That's a shame. Though there are certainly valid critiques to be made of Goddess/feminist spirituality, I think it best if they we
  • Steven Posch
    Steven Posch says #
    My thoroughly un-nuanced reading of Frymer-Kensky is that she's an ideologue with a monotheist ax to grind, whose work is academic

Posted by on in Culture Blogs

How do you say “pagan” in Pagan?

“Pagan”, of course, is how one says “pagan” in Cowan; it’s a name bestowed on us by outsiders. We're certainly not the first people in history to take a name bestowed in scorn and to wear it with pride, nor, we may be sure, will we be the last. But ultimately it’s an outside-looking-in (or etic) name, rooted in someone else’s perspective and thought.

The question then arises: what is our inside-looking-out (or emic) name for ourselves? What is our term of self-description rooted in the internal logic of our own worldview?

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Business as if human beings mattered more than profit

Capitalism seems invulnerable today not because anyone likes it, informed decent people do not, but because it is hard to imagine a realistic alternative. State socialism failed, and failed in a horrible way.  Going back to the land is impossible for more than a relative few of us.  Markets work better than explicit controls and markets seem inevitably to generate capitalism.  We seem trapped. 

But markets are not as predictable as economists claim and most economists confuse their theoretical categories with the real world of men and women. Consider the Mondragon cooperatives   in the Basque country of northern Spain. In September, 2012, I had the opportunity to visit these cooperatives in September of 2012 as part of an annual study group organized by the Praxis Peace Institute.  Given all that I had heard, I felt that while I could not easily afford to go financially, I could not afford not to go intellectually. 

Here is why.

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  • Stifyn Emrys
    Stifyn Emrys says #
    Intriguing analysis. It seems to me you've put your finger on a weakness of corporate capitalism as practiced in the United States
Pagan Culture and Experience: Definitions and Practice

Who gets the right to define you? To label you? Is that right solely your own, or does it belong in some measure to the culture with which you identify? I've considered this question for a long time, and I've concluded that there's no easy answer.

I've long been an advocate for the principle of self-identification: If you choose to identify yourself in specific terms, who are others to challenge it? But things really aren't that simple, are they? What about frauds who have ulterior motives for adopting a label? What about people who don't really understand what the label means?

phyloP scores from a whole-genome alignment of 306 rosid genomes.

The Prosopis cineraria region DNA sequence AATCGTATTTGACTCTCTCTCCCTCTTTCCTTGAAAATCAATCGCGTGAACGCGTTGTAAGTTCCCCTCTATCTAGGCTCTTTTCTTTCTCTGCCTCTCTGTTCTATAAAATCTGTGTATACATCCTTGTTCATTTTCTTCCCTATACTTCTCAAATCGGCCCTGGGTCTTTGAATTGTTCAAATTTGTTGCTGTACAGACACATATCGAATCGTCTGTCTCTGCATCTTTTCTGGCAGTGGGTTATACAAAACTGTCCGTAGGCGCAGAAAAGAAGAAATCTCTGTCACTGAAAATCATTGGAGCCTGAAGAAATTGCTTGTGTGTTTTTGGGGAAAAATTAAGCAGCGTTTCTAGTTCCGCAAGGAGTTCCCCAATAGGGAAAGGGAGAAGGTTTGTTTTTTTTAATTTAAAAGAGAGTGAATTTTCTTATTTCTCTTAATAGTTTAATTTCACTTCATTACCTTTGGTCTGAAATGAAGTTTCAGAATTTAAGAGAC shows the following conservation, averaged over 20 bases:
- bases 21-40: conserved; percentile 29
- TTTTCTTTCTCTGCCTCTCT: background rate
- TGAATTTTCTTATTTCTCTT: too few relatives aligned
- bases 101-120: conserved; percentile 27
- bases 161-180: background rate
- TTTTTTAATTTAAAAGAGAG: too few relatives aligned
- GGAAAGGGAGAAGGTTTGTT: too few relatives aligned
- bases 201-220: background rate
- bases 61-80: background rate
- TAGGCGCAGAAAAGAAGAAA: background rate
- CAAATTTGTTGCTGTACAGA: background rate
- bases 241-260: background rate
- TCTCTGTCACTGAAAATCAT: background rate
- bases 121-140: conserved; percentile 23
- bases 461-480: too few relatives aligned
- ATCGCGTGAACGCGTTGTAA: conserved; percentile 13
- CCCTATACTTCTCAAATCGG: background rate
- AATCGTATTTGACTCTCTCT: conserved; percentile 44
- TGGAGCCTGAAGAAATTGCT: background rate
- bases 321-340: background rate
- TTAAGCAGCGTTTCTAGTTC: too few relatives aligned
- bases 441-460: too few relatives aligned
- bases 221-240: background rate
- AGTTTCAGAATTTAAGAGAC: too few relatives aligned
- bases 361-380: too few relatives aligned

A Huffington Post article titled "Striking Photos Challenge The Way We See Blackness" recently explored the idea of self-identification in terms of race. The writer interviewed several individuals from diverse backgrounds who identified as black, postulating that "Blackness must be recognized as something other than just skin color and specific physical attributes."

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  • Samaire Provost
    Samaire Provost says #
    Nope, not at all awkward, Steve
  • Stifyn Emrys
    Stifyn Emrys says #
    Not awkward at all, Samaire. I'm sitting right across the table from you!
  • Samaire Provost
    Samaire Provost says #
    Well isn't this an awkward meeting

Posted by on in SageWoman Blogs
As the Fairies Take, So Shall You Receive

Until I  moved to this magical place first settled by the mythic Tuatha dé Danaan I, too, was a fairy agnostic.  But when the land energy is so potent and palpable my disbelief was easily suspended. So yeah, I believe and have also come to know.  Unlike the Doubting Disciple of the Christian gospel I don't need to have seen to believe.  It's enough to feel.  But once you do get the vibe the communication in my personal experience gets more direct. 

 

The nearest fairy sighting I've had was on a dark night as we crossed over the Bellavally Gap. It's wild moorland with the 'gap' between Cuilcagh and Slieve Anieran said to have been made when the Tuatha dé Dannaan's magical smith, Govannan, had a green cow (Bo Glas) of Paul Bunyanesque proportions ran amuck.

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Posted by on in Paths Blogs

Beautiful Paga Square readers, I owe you an apology. I seem to have dropped off of the face of the earth for a few months, even though I never intended to. I have this odd quirk where I start feeling guilty and don’t know how to get back on the horse and that is what happened here. Back in October, things got a little heavy and stressful for me, and I took a little personal time, always intending to get back. Then, I forgot how to and despite returning to Pagan Square being a new year’s resolution, it’s half way through February before I finally did come back.